Cambrian’s flagship product, EcoVolt Bioelectric Wastewater Treatment, leverages a particular kind of bioelectricity in a process called “electromethanogenesis”. During this process, electrically active organisms convert carbon dioxide and electricity into methane fuel. Biologically coated electrodes in the reactor rapidly convert organic pollutants into electricity and subsequently convert electricity into methane fuel.
The methane produced by EcoVolt is both high quality (near pipeline quality) and renewable, and can be used in a combined heat and power system to provide sustainable energy to the facility.
The process of electromethanogenesis was discovered in 2008 and subsequently commercialized by Cambrian Innovation Inc. It has a wide range of applications, including wastewater treatment and nutrient management.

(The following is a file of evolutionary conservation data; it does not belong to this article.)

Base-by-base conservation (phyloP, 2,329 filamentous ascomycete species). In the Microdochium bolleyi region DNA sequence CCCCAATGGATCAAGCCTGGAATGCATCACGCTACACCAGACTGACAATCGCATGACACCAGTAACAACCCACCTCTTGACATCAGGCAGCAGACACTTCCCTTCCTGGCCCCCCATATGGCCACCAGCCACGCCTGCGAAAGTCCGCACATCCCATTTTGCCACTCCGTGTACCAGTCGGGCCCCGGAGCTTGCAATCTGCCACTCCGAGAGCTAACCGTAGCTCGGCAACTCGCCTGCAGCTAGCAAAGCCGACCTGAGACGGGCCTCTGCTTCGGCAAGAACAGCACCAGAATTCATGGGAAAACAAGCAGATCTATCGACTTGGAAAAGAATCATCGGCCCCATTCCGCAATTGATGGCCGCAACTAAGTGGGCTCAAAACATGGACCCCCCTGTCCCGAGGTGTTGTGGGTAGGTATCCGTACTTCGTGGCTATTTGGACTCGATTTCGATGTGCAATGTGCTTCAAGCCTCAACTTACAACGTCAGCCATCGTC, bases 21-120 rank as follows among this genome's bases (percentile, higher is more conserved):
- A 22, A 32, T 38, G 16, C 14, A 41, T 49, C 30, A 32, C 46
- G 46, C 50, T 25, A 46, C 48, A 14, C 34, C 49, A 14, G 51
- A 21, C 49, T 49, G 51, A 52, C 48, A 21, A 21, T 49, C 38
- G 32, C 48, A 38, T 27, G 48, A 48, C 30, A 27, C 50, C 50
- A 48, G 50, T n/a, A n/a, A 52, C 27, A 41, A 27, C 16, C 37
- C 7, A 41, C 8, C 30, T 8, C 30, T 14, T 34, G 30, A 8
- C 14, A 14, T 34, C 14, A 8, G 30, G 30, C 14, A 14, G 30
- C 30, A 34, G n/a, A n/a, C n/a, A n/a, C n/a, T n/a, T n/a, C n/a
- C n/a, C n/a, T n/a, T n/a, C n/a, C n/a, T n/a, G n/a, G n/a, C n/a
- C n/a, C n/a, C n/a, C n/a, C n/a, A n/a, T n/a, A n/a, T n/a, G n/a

Bioelectrochemical systems (BES), also known as microbial electrochemical technologies or microbial fuel cells, are a new technology based on the ability of certain microbes (termed exoelectrogens) to generate electricity via direct contact with electrodes. Traditional fuel cells and electrochemical systems use chemical catalysts that oxidize fuel (such as hydrogen) at anodes, and reduce oxygen at cathodes. A circuit between the anode and the cathode captures electrical energy released in the process.
BES technology can be thought of as fuel cells with a regenerative, living microbial catalyst. These microbes are capable of oxidizing and reducing a broad range of organic fuels including negative cost fuel such as wastewater. The technology works because the exoelectrogenic bacteria can respire through direct contact with the electrodes in our systems. BES have a range of advantages over current technologies depending on the exact domain of application.